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  • Oral presentation
  • Open Access

A novel measure of treatment benefit for an ordinal scale: a case study of the IST-1 and the IST-3 stroke trials

  • 1,
  • 1, 2 and
  • 1
Trials201314 (Suppl 1) :O48

https://doi.org/10.1186/1745-6215-14-S1-O48

  • Published:

Keywords

  • Functional Outcome
  • Bootstrap Method
  • Ordinal Scale
  • Medium Risk
  • Treatment Benefit

Background

Relative measures quantify the effect of an intervention but are difficult to translate into practice. Clinicians prefer absolute measures like the number needed to treat (NNT). We demonstrate a novel approach for reporting treatment effect across an ordered outcome where higher scores indicate worse functional outcome. We used the first and the third International Stroke Trials (IST-1 and IST-3) as case studies.

Methods

A two by ‘K' table of treatment versus control over an ordinal outcome (with K levels) can be modelled as a multinomial distribution and the probabilities for each cell estimated. We calculated the number of score points gained per 1000 patients treated and estimated the 95% CI using bootstrap methods. Negative values indicate benefit with treatment whilst positive values indicate harm with treatment. We categorised patients into groups of poor functional outcome using prediction models (low (≤35%), medium (35 to 56%), and high (>56%)) and calculated the net gain in functional outcome within each stratum.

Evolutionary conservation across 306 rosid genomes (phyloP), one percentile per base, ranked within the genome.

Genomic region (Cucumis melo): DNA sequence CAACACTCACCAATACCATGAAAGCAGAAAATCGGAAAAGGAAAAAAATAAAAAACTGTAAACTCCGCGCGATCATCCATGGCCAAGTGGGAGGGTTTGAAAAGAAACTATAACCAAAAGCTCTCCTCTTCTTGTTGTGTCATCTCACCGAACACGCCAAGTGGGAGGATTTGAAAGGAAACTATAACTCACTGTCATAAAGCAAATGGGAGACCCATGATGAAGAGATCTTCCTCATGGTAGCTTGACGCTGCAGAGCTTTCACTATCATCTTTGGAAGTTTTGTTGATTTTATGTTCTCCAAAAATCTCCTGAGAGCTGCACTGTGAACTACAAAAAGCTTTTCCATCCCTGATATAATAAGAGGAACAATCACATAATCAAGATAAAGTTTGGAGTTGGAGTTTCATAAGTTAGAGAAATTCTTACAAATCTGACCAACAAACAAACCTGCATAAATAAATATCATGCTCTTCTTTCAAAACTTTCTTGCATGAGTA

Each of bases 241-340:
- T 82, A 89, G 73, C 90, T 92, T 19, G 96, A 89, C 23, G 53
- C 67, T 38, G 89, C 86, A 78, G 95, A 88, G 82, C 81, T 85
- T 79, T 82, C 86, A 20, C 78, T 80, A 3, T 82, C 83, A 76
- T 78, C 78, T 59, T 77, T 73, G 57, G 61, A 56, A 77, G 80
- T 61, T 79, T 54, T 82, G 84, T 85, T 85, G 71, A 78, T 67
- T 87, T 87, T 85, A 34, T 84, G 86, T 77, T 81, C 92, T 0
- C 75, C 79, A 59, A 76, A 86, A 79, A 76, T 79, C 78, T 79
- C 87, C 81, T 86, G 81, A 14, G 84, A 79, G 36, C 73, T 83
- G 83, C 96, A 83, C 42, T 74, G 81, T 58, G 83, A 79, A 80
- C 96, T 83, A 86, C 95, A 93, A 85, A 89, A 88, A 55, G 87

Results

The gain in Oxford Handicap Score (OHS) points per 1000 treated in IST-3 for low risk was 14 (95% CI -199 to 240), for medium risk -295 (95%CI -566 to -19) and for high risk -230 (95%CI -396 to -65). The gain in a four level functional outcome score in IST-1 for low risk was -112 (95% CI -214 to -9), for medium risk -42 (95% CI -95 to 12) and for high risk -29 (95% CI -59 to 2).

Conclusions

A ‘net reduction in disability per 1000 patients treated' could be reported alongside the common odds ratio from the proportional odds model.

Authors’ Affiliations

(1)
Edinburgh MRC Hub for Trials Methodology Research, University of Edinburgh, Edinburgh, UK
(2)
Division of Clinical Neurosciences, University of Edinburgh, Western General Hospital, Bramwell Dott Building, Edinburgh, UK

Copyright

© Thompson et al; licensee BioMed Central Ltd. 2013

This article is published under license to BioMed Central Ltd. This is an Open Access article distributed under the terms of the Creative Commons Attribution License (http://creativecommons.org/licenses/by/2.0), which permits unrestricted use, distribution, and reproduction in any medium, provided the original work is properly cited.

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